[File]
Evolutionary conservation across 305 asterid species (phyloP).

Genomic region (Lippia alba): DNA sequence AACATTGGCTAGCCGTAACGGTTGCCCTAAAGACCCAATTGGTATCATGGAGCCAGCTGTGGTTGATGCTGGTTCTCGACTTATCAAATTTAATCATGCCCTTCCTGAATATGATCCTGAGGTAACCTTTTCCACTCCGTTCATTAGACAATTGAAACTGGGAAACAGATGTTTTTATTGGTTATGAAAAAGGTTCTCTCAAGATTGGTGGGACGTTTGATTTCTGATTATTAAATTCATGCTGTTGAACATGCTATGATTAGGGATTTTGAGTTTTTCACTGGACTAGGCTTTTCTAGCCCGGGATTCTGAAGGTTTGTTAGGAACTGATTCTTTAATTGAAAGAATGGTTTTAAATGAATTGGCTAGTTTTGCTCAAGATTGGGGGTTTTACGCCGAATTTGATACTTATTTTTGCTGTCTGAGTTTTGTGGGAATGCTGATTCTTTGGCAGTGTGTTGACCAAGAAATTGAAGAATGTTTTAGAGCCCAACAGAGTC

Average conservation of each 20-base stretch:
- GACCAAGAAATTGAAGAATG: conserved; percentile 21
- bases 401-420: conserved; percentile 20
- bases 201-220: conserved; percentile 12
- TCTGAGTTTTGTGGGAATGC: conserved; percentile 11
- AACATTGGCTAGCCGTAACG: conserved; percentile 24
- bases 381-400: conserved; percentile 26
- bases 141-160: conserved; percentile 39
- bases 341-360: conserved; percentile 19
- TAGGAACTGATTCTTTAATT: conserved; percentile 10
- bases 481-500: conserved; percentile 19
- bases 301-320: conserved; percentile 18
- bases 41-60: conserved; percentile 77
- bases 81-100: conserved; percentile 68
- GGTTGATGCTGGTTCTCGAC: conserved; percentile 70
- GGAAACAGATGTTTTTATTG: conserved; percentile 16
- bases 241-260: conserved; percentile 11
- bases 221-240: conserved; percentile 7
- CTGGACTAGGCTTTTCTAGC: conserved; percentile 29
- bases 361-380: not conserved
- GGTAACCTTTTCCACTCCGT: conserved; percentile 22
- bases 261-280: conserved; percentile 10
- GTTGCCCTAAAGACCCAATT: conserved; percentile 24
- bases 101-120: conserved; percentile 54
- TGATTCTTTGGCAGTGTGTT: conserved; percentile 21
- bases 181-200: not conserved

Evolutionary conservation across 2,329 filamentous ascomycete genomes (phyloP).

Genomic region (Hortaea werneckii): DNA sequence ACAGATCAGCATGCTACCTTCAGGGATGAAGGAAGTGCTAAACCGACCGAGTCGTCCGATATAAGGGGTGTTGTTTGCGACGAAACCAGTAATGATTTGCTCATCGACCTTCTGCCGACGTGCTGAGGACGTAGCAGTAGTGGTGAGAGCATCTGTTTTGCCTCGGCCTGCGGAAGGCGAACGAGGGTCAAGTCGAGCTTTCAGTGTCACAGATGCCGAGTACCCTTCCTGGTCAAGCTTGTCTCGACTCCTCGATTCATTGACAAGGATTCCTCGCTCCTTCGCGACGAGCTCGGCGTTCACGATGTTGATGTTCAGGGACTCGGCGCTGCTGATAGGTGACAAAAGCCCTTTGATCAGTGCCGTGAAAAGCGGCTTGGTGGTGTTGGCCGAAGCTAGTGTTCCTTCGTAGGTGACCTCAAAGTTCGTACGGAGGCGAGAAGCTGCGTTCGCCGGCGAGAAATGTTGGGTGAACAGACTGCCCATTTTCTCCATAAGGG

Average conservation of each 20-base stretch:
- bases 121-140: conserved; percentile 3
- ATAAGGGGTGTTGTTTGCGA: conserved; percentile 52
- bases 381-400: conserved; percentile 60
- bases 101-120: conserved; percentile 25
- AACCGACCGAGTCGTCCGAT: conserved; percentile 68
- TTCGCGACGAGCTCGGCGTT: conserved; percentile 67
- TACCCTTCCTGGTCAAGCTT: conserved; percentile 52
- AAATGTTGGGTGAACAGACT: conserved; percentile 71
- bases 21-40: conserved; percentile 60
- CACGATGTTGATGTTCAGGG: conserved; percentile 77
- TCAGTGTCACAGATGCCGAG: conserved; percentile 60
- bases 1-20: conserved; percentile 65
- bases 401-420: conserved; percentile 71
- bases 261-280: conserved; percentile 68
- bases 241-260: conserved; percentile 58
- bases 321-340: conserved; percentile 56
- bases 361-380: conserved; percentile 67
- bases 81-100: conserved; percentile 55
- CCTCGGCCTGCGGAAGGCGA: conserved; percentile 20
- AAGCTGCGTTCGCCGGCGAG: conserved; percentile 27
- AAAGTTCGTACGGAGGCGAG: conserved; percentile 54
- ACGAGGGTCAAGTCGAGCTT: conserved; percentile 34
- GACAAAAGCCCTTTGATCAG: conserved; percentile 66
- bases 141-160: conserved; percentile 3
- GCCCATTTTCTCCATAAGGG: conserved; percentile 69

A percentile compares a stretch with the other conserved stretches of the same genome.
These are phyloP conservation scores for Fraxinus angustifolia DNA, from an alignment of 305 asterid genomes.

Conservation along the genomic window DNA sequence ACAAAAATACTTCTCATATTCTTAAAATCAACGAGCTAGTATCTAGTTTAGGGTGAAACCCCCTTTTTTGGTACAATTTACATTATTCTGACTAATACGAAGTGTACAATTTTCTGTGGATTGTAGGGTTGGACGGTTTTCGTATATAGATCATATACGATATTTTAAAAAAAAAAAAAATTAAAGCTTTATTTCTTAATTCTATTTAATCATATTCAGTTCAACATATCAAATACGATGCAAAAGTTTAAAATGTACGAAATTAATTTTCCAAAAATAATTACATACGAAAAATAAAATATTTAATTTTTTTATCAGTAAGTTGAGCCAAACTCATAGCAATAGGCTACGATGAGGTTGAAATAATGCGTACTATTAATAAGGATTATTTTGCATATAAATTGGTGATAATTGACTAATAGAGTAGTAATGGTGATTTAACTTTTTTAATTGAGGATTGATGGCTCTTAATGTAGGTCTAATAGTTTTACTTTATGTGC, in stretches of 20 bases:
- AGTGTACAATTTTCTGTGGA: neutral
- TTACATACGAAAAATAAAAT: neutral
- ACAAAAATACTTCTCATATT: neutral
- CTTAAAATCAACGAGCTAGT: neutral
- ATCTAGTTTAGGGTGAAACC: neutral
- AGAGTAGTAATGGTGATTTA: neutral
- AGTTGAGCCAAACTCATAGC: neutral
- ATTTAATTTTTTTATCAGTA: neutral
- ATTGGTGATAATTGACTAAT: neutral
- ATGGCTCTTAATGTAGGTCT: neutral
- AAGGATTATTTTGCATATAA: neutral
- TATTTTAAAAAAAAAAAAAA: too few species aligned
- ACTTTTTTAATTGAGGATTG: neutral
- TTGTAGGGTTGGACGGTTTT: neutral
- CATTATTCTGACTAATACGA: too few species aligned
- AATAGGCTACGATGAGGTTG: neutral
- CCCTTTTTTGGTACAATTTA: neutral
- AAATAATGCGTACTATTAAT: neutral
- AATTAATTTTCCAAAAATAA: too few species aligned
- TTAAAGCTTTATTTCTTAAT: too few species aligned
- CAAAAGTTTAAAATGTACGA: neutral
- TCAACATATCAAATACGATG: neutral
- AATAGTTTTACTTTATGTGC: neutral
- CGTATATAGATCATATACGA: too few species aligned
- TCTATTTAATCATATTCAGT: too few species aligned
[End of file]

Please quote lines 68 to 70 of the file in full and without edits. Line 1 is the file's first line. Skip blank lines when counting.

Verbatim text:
- ATTGGTGATAATTGACTAAT: neutral
- ATGGCTCTTAATGTAGGTCT: neutral
- AAGGATTATTTTGCATATAA: neutral